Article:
Co-Founder and CEO Dan Shapiro says, right at the beginning of the interview, that the Glowforge machine is a CNC laser cutter and engraver, not a 3-D Printer. He says they've "simplified the heck" out of the hardware and software, and are making an easy-to-use, non-costly ($2500 has been bandied about as the unit's likely price) device that can fit on a kitchen table -- or, more likely, a workbench at a maker facility. Although Dan did very well on Kickstarter (and afterwards) with his previous venture, Robot Turtles, this time he seems to have raised his first $9 million in the venture capital market, with participation from several MakerBot executives.

Glowforge is not the only CNC laser cutter/etcher device out there (or about to be). In Australia, Darkly Labs appears to have raised $569,397 (AUD) on Kickstarter to bring their LazerBlade to life, and already makes a small laser device called the Emblaser. There are others, too, including Boxzy, which did the Kickstarter thing and will now sell you a device that "rapidly transforms into 3 kinds of machines: CNC Mill, 3D Printer & Laser Engraver while enhancing precision & power with ballscrews." All this, and their top-of-the-line "does everything" machine sells for a mere $3500. Obviously, devices to give makers and prototypers the ability to make ever more complex and accurate shapes are coming to market like crazy. We'll continue to keep an eye on all this activity, including a second video interview with Glowforge's Dan Shapiro tomorrow.
Android

Android M Arrives In Q3: Native Fingerprint Support, Android Pay, 'Doze' Mode 82

Posted by timothy
from the sleep-beats-death dept.
MojoKid writes with yet more news from the ongoing Google IO conference: Google I/O kicked off this afternoon and the first topic of discussion was of course Google's next generation mobile operating system. For those that were hoping for a huge UI overhaul or a ton of whiz-bang features, this is not the Android release for you. Instead, Android M is more of a maintenance released focused mainly on squashing bugs and improving stability/performance across the board. Even though Android M is about making Android a more stable platform, there are a few features that have been improved upon or introduced for this release: App Permissions, Chrome Custom Tabs for apps, App Links (instead of asking you which app to choose when clicking a link, Android M's new Intent System can allow apps to verify that they are rightfully in possession of a link), NFC-based Android Pay, standardized fingerprint scanning support, and a new "doze" mode that supposedly offers 2X longer battery life when idle.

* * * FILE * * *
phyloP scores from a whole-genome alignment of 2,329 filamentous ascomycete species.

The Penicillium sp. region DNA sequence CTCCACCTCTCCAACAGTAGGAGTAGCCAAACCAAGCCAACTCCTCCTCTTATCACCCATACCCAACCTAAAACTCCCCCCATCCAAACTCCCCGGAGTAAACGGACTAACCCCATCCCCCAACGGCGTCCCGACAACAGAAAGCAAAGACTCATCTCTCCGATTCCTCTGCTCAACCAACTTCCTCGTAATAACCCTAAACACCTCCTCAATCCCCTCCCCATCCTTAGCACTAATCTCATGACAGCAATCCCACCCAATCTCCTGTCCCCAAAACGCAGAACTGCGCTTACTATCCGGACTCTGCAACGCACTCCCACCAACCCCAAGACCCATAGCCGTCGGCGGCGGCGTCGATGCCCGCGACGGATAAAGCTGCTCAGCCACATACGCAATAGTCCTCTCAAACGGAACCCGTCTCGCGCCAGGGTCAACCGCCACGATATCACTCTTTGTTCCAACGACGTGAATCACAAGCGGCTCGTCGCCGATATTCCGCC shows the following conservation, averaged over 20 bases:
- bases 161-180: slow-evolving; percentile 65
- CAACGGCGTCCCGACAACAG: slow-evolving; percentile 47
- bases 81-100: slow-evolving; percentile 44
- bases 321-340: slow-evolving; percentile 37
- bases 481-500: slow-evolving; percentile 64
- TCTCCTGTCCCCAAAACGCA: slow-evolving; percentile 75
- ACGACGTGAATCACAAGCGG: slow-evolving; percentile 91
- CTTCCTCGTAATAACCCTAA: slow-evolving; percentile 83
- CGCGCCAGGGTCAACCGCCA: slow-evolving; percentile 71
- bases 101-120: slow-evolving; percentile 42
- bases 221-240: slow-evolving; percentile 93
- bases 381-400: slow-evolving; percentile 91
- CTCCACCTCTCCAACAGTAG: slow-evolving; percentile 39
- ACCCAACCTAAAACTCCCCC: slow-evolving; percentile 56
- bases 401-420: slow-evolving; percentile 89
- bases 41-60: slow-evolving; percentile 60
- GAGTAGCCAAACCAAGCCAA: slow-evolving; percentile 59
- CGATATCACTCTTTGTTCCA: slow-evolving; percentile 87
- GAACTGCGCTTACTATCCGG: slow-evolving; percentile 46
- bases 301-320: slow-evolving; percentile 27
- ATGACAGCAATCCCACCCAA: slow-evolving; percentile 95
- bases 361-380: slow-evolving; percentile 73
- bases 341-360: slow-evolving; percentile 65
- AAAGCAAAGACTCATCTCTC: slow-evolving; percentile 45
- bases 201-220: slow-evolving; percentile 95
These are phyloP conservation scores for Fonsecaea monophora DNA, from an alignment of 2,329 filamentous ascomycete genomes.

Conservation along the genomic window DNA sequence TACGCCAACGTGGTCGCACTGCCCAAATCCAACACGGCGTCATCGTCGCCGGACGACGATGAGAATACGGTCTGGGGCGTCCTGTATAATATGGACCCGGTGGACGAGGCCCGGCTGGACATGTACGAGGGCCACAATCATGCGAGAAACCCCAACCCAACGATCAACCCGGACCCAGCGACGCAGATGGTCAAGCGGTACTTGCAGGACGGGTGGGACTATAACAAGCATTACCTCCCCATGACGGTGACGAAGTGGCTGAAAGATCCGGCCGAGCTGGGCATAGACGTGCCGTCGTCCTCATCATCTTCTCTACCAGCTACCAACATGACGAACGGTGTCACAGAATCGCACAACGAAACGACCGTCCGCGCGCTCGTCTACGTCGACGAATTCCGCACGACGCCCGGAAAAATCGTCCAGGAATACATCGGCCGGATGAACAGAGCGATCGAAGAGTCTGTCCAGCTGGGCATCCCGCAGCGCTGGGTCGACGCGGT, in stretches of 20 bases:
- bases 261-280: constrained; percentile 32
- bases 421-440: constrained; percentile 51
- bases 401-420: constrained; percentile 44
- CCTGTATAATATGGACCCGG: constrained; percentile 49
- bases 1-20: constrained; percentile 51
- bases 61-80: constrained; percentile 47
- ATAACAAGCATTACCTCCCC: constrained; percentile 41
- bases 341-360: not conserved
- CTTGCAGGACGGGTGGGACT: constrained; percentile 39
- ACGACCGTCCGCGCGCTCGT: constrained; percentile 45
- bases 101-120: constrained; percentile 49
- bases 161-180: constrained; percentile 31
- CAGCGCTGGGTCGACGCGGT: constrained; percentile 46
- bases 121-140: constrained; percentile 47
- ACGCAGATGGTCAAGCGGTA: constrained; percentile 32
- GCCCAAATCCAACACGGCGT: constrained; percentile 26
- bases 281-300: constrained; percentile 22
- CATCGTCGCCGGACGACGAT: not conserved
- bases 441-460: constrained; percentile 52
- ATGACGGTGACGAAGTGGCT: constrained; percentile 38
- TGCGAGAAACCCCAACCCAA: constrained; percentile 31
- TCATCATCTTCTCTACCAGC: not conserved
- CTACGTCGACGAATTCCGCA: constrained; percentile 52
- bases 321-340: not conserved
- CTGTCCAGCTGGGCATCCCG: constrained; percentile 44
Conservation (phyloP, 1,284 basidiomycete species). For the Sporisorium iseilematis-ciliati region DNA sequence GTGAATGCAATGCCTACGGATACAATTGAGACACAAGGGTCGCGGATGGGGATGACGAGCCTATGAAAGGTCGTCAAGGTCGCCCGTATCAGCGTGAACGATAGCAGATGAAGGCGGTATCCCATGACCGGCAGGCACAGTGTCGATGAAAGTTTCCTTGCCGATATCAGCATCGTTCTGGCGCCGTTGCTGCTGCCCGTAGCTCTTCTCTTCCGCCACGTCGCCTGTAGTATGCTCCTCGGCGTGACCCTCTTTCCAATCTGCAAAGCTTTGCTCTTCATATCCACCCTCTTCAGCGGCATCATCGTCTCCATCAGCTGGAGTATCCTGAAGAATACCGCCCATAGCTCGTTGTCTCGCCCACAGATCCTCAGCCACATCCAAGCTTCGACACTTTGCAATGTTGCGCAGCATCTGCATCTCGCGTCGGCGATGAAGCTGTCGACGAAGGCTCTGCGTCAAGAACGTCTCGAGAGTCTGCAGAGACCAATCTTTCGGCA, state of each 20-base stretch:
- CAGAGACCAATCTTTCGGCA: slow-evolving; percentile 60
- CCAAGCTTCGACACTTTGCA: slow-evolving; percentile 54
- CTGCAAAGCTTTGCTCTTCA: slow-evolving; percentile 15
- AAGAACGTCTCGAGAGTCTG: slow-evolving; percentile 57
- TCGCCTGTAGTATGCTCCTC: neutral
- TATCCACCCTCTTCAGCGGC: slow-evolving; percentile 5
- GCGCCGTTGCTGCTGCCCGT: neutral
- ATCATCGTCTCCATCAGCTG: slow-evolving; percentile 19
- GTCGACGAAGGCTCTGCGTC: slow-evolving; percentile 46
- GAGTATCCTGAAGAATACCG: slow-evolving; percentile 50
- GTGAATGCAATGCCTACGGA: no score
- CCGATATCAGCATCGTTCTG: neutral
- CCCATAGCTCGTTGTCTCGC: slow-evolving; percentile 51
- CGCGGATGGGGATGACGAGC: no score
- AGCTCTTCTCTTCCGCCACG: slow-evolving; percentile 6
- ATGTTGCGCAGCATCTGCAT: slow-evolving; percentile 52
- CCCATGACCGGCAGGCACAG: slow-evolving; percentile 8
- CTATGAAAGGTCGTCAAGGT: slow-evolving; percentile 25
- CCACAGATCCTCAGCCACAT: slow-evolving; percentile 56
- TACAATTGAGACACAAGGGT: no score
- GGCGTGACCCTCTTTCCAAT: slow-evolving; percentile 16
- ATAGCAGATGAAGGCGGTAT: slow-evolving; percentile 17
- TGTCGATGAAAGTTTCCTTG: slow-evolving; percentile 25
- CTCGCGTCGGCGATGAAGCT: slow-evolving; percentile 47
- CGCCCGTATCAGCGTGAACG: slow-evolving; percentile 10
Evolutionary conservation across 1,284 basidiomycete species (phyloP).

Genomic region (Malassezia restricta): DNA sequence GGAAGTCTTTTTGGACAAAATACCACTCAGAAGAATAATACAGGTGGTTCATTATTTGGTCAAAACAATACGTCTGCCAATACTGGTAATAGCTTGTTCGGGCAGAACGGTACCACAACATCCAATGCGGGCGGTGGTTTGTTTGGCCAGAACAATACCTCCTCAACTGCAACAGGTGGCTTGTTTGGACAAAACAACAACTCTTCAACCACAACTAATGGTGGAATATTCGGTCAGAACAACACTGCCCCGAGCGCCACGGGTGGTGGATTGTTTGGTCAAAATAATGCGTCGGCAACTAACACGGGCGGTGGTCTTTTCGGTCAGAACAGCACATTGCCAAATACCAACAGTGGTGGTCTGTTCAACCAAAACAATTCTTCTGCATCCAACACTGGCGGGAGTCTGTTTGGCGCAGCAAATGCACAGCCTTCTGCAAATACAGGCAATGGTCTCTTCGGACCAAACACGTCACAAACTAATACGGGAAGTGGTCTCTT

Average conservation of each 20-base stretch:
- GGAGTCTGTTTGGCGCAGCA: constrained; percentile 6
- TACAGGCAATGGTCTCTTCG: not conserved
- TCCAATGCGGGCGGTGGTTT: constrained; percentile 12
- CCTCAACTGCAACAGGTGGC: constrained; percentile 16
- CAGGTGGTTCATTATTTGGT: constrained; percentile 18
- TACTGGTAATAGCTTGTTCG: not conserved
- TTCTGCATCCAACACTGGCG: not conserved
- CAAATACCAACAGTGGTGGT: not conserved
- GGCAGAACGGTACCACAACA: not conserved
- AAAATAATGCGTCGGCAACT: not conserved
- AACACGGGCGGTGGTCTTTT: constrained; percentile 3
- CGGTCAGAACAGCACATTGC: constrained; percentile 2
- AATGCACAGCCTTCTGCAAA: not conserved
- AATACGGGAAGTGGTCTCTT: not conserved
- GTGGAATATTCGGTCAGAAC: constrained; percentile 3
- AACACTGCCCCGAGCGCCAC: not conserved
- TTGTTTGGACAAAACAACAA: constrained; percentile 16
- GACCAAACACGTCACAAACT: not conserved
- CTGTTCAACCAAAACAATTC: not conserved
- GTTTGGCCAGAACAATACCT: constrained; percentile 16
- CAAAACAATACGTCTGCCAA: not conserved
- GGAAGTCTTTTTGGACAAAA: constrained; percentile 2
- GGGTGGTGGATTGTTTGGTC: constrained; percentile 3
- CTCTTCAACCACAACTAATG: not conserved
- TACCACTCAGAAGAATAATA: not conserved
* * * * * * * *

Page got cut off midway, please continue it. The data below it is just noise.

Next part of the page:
Power

How Tesla Batteries Will Force Home Wiring To Go Low Voltage 555

Posted by timothy
from the avoiding-another-conversion dept.
CIStud writes with a story at CEPro suggesting that solar power and home batteries like Tesla's PowerWall "will force the reinvention of home wiring from primarily AC high voltage to DC home-run low voltage to reduce power conversion loss," writing "To avoid the 20% to 40% power loss when converting from DC to AC, home wiring will have to convert to home-run low-voltage, and eventually eliminate the need for high-voltage 110V electrical wiring." As a former full-time Airstream dweller, I can attest to the importance of DC appliances when dealing with batteries.
Hardware

Computer Chips Made of Wood Promise Greener Electronics 128

Posted by samzenpus
from the it's-not-easy-being-green dept.
alphadogg writes: Researchers in the U.S. and China have developed semiconductor chips that are almost entirely made out of a wood-derived material. In addition to being biodegradable, the cost of production is much less than conventional semiconductors. According to the NetworkWorld report: "The researchers used a cellulose material for the substrate of the chip, which is the part that supports the active semiconductor layer. Taken from cellulose, a naturally abundant substance used to make paper, cellulose nanofibril (CNF) is a flexible, transparent and sturdy material with suitable electrical properties. That makes CNF better than alternative chip designs using natural materials such as paper and silk, they argue in a paper published in the journal Nature Communications."